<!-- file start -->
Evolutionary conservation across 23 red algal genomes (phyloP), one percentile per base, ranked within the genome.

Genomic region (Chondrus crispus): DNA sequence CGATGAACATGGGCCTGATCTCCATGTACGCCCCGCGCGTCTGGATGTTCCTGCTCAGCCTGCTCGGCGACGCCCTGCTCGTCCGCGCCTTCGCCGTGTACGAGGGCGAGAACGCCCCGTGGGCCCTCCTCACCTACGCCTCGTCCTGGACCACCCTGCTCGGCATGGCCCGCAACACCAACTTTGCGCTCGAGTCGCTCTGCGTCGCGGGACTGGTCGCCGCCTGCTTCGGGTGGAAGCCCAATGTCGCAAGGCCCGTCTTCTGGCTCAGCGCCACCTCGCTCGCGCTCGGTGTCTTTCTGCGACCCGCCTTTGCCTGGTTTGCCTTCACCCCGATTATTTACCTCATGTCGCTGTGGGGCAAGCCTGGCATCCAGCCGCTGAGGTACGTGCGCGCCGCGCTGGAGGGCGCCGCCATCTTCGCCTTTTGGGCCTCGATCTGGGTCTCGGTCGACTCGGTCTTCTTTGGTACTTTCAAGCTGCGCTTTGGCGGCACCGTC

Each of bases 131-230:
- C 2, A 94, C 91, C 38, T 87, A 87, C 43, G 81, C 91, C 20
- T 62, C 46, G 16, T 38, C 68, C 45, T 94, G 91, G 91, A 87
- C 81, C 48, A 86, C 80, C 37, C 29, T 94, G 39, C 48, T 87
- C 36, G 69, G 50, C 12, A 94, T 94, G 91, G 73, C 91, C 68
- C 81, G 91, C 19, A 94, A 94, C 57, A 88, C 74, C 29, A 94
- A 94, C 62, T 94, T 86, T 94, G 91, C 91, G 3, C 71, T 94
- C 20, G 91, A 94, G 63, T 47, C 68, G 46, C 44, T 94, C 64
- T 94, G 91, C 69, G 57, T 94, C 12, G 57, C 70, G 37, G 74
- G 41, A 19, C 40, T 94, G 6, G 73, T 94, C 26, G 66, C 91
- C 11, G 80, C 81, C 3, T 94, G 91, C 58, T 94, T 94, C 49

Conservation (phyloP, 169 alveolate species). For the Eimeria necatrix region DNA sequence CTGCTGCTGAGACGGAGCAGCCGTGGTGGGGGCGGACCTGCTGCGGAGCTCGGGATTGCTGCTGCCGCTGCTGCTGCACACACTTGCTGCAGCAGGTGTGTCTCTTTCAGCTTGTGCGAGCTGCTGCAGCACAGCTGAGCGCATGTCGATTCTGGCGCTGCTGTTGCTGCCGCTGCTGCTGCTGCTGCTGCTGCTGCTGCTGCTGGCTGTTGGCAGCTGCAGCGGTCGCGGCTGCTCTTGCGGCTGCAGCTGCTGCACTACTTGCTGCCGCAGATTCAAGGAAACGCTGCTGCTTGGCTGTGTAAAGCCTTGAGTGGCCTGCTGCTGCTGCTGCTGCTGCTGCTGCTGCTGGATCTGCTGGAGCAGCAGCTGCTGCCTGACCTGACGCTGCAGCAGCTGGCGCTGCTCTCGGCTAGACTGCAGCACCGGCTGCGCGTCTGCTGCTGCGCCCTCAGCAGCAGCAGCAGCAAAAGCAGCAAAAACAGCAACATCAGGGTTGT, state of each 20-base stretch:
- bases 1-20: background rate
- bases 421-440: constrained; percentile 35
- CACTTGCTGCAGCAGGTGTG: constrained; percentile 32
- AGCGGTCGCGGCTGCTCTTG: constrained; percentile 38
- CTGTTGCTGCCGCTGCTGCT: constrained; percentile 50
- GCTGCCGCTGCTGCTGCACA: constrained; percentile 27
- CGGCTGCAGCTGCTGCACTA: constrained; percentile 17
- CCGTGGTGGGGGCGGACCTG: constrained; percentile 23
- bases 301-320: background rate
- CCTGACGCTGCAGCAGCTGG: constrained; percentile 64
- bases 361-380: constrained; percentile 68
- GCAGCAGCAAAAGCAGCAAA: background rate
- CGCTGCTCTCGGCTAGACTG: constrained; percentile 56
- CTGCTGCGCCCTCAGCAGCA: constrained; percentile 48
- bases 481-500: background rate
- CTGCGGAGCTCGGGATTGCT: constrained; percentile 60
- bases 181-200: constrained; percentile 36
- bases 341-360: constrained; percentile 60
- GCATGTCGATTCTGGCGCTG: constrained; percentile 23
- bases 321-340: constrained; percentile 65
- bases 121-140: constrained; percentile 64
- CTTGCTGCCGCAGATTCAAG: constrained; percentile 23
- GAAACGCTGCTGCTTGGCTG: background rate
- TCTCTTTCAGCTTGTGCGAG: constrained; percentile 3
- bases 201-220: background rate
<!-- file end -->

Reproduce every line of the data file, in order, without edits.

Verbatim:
Evolutionary conservation across 23 red algal genomes (phyloP), one percentile per base, ranked within the genome.

Genomic region (Chondrus crispus): DNA sequence CGATGAACATGGGCCTGATCTCCATGTACGCCCCGCGCGTCTGGATGTTCCTGCTCAGCCTGCTCGGCGACGCCCTGCTCGTCCGCGCCTTCGCCGTGTACGAGGGCGAGAACGCCCCGTGGGCCCTCCTCACCTACGCCTCGTCCTGGACCACCCTGCTCGGCATGGCCCGCAACACCAACTTTGCGCTCGAGTCGCTCTGCGTCGCGGGACTGGTCGCCGCCTGCTTCGGGTGGAAGCCCAATGTCGCAAGGCCCGTCTTCTGGCTCAGCGCCACCTCGCTCGCGCTCGGTGTCTTTCTGCGACCCGCCTTTGCCTGGTTTGCCTTCACCCCGATTATTTACCTCATGTCGCTGTGGGGCAAGCCTGGCATCCAGCCGCTGAGGTACGTGCGCGCCGCGCTGGAGGGCGCCGCCATCTTCGCCTTTTGGGCCTCGATCTGGGTCTCGGTCGACTCGGTCTTCTTTGGTACTTTCAAGCTGCGCTTTGGCGGCACCGTC

Each of bases 131-230:
- C 2, A 94, C 91, C 38, T 87, A 87, C 43, G 81, C 91, C 20
- T 62, C 46, G 16, T 38, C 68, C 45, T 94, G 91, G 91, A 87
- C 81, C 48, A 86, C 80, C 37, C 29, T 94, G 39, C 48, T 87
- C 36, G 69, G 50, C 12, A 94, T 94, G 91, G 73, C 91, C 68
- C 81, G 91, C 19, A 94, A 94, C 57, A 88, C 74, C 29, A 94
- A 94, C 62, T 94, T 86, T 94, G 91, C 91, G 3, C 71, T 94
- C 20, G 91, A 94, G 63, T 47, C 68, G 46, C 44, T 94, C 64
- T 94, G 91, C 69, G 57, T 94, C 12, G 57, C 70, G 37, G 74
- G 41, A 19, C 40, T 94, G 6, G 73, T 94, C 26, G 66, C 91
- C 11, G 80, C 81, C 3, T 94, G 91, C 58, T 94, T 94, C 49

Conservation (phyloP, 169 alveolate species). For the Eimeria necatrix region DNA sequence CTGCTGCTGAGACGGAGCAGCCGTGGTGGGGGCGGACCTGCTGCGGAGCTCGGGATTGCTGCTGCCGCTGCTGCTGCACACACTTGCTGCAGCAGGTGTGTCTCTTTCAGCTTGTGCGAGCTGCTGCAGCACAGCTGAGCGCATGTCGATTCTGGCGCTGCTGTTGCTGCCGCTGCTGCTGCTGCTGCTGCTGCTGCTGCTGCTGGCTGTTGGCAGCTGCAGCGGTCGCGGCTGCTCTTGCGGCTGCAGCTGCTGCACTACTTGCTGCCGCAGATTCAAGGAAACGCTGCTGCTTGGCTGTGTAAAGCCTTGAGTGGCCTGCTGCTGCTGCTGCTGCTGCTGCTGCTGCTGGATCTGCTGGAGCAGCAGCTGCTGCCTGACCTGACGCTGCAGCAGCTGGCGCTGCTCTCGGCTAGACTGCAGCACCGGCTGCGCGTCTGCTGCTGCGCCCTCAGCAGCAGCAGCAGCAAAAGCAGCAAAAACAGCAACATCAGGGTTGT, state of each 20-base stretch:
- bases 1-20: background rate
- bases 421-440: constrained; percentile 35
- CACTTGCTGCAGCAGGTGTG: constrained; percentile 32
- AGCGGTCGCGGCTGCTCTTG: constrained; percentile 38
- CTGTTGCTGCCGCTGCTGCT: constrained; percentile 50
- GCTGCCGCTGCTGCTGCACA: constrained; percentile 27
- CGGCTGCAGCTGCTGCACTA: constrained; percentile 17
- CCGTGGTGGGGGCGGACCTG: constrained; percentile 23
- bases 301-320: background rate
- CCTGACGCTGCAGCAGCTGG: constrained; percentile 64
- bases 361-380: constrained; percentile 68
- GCAGCAGCAAAAGCAGCAAA: background rate
- CGCTGCTCTCGGCTAGACTG: constrained; percentile 56
- CTGCTGCGCCCTCAGCAGCA: constrained; percentile 48
- bases 481-500: background rate
- CTGCGGAGCTCGGGATTGCT: constrained; percentile 60
- bases 181-200: constrained; percentile 36
- bases 341-360: constrained; percentile 60
- GCATGTCGATTCTGGCGCTG: constrained; percentile 23
- bases 321-340: constrained; percentile 65
- bases 121-140: constrained; percentile 64
- CTTGCTGCCGCAGATTCAAG: constrained; percentile 23
- GAAACGCTGCTGCTTGGCTG: background rate
- TCTCTTTCAGCTTGTGCGAG: constrained; percentile 3
- bases 201-220: background rate